The year 1984 was a significant one for the development of the technological infrastructure in the US. Apple introduced the Macintosh computer; IBM bought Rolm, a pioneer of digital office technology; and AT&T was divided into a long-distance company, a manufacturing entity, and an assortment of regional local phone companies. 1984 was also the time the mobile phone industry began a series of dramatic changes. The telephone companies were starting to roll out their cellular services, and on April 10th Bell Atlantic made its first mobile call to comedian Bob Hope.

Progress also continued for the non-wire companies when in February of 1984, the “Grand Alliance” was born. This group consisted of the non-RBOC companies vying for the alternative cellular market. CellNet, Cox Cable LIN, MCI, Metromedia, Metro Mobile, MCI, The Washington Post Company, and Western Union signed several agreements to share or merge markets. They also made arrangements for rounds II and III of the FCC spectrum distribution.[2] The reason for the Alliance was the idea of “cumulative chances.” These companies began to agree to merge applications in a given market to increase the chances of one company getting control of a specific area and competing successfully against the local phone company.

In April however the FCC decided to allocate markets 31st to 90th via lottery, even digging up the same Ping-Pong drum used to select draftees during the Vietnam War.[3] Sown into the decision though, were the seeds of its own destruction. The FCC included three rules that ultimately would create chaos and lead to the elevation of McCaw. The government ruled that: 1) applicants could file duplicates of their applications; 2) they would not have to tie up capital; and 3) that the second through tenth place winners would be drawn at the same time. This last decision was made so the lottery would not have to be redone if the first choice became ineligible for some reason.[4] As a result, a new strategy began to form based on the notion of buying cumulative chances, and McCaw got the process started.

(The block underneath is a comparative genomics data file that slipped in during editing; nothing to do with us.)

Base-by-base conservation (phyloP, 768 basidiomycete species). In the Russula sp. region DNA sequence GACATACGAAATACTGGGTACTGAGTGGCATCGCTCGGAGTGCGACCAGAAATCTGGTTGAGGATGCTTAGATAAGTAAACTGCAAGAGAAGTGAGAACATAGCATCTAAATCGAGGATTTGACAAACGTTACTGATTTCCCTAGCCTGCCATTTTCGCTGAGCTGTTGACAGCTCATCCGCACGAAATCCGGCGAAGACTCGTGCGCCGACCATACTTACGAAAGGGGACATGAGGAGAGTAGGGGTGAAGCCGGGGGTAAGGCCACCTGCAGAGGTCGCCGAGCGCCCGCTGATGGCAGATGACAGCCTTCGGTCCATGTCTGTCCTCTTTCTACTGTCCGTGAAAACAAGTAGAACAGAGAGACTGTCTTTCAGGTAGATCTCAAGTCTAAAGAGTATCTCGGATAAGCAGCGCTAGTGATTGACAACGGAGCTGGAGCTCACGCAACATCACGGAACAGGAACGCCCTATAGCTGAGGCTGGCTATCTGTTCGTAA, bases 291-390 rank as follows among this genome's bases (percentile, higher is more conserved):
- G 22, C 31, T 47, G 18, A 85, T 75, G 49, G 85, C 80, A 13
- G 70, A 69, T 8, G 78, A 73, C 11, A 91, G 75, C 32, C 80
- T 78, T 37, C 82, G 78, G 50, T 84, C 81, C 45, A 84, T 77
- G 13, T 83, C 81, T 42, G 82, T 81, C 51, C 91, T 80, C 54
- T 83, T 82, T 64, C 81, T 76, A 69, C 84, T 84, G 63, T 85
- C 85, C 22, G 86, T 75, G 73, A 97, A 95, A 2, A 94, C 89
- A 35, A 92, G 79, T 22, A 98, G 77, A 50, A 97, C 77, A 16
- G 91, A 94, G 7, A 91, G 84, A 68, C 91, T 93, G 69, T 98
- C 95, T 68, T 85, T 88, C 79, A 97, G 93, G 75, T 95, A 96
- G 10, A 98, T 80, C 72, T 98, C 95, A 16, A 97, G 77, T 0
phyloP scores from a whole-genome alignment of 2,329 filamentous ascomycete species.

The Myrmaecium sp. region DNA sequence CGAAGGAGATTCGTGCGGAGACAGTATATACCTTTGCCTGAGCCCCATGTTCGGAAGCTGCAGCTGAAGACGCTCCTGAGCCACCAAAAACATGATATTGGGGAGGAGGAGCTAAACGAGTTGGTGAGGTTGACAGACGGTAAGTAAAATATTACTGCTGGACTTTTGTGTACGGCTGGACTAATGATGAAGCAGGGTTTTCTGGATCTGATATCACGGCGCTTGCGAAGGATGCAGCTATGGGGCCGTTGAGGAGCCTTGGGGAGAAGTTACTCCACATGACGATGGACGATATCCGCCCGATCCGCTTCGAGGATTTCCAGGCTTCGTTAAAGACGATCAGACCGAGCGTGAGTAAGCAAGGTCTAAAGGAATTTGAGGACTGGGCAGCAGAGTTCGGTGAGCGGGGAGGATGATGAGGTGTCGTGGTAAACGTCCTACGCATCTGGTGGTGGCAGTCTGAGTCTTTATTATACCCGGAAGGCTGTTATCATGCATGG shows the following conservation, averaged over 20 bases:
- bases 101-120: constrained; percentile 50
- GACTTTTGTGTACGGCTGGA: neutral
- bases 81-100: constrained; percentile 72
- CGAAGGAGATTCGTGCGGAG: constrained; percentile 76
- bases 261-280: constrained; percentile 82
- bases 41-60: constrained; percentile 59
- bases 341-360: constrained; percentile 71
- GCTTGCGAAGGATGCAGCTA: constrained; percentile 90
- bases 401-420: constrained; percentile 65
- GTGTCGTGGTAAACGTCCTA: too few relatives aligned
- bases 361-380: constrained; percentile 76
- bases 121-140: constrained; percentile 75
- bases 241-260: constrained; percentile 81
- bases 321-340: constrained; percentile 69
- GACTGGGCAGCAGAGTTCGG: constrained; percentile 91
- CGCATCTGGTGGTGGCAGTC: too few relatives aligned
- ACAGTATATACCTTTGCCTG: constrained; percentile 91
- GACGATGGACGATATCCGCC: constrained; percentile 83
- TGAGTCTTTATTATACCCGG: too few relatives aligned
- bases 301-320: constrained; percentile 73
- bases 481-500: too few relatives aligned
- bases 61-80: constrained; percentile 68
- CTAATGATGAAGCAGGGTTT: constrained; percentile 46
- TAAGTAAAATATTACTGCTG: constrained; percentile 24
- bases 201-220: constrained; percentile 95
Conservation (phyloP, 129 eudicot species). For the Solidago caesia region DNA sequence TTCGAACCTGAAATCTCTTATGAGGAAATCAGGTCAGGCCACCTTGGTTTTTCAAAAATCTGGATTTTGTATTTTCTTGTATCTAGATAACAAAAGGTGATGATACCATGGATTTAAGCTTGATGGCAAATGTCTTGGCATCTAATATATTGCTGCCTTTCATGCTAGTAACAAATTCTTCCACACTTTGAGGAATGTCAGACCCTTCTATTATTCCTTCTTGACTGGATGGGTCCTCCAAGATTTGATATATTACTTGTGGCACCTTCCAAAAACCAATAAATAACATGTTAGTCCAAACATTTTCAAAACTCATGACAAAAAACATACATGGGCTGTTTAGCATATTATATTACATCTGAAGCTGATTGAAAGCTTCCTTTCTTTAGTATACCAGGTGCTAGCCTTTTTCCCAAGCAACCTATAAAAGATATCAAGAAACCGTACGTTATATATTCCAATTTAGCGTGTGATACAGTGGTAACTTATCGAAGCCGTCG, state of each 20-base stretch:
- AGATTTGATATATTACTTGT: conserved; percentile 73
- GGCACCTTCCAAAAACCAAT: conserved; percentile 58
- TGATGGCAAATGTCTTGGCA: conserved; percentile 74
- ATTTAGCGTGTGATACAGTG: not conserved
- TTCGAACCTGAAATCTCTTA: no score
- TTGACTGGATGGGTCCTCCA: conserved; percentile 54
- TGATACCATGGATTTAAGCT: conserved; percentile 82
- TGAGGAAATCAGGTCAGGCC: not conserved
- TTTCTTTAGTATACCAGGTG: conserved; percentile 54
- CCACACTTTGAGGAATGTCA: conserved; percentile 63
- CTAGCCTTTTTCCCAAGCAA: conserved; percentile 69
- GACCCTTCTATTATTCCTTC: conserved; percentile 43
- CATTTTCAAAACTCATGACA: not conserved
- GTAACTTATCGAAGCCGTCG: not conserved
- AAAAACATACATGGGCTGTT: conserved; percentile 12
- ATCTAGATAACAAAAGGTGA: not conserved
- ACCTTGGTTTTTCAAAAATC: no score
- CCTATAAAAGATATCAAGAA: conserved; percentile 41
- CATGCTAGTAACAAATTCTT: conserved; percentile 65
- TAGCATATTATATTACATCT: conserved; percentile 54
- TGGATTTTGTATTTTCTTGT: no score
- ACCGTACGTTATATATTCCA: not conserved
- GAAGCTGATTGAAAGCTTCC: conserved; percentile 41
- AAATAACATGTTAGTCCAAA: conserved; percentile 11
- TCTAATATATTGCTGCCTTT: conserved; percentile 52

McCaw was spread quite evenly among cable, cellular and paging but by the summer of 1984, they began aggressively going after mobile. They took a risk and bought Knight-Ridder’s cellular applications for $1 million. They had no assurances from the FCC that the government agency wouldn’t declare the previous application ineligible and nix the idea of buying license applications in general. But when Round IV for the 91st to 120th largest markets began, over 5,100 applications arrived. Richard L. Vega and Associates had begun producing applications for $1,500 each whereas applications for Round I had cost about $300,000. The applications flooded the FCC’s headquarters and threw it into chaos. As a result, the FCC announced in late August that it would speed up the process and hold its Round II lottery on October 3. Shocked by the announcement, Telocator, the DC-based trade association for the cellular industry, formed The Counter-Alliance. Within a month, some 150 different businesses representing 700 various applications agreed to merge into 60 partnerships and take the process out of the FCC hands. McCaw aide John Stanton headed the Counter-Alliance and skillfully brought together the smallest of the FCC applicants with the promise of working out their differences and combining their “cumulative chances” into controlling interests.[5]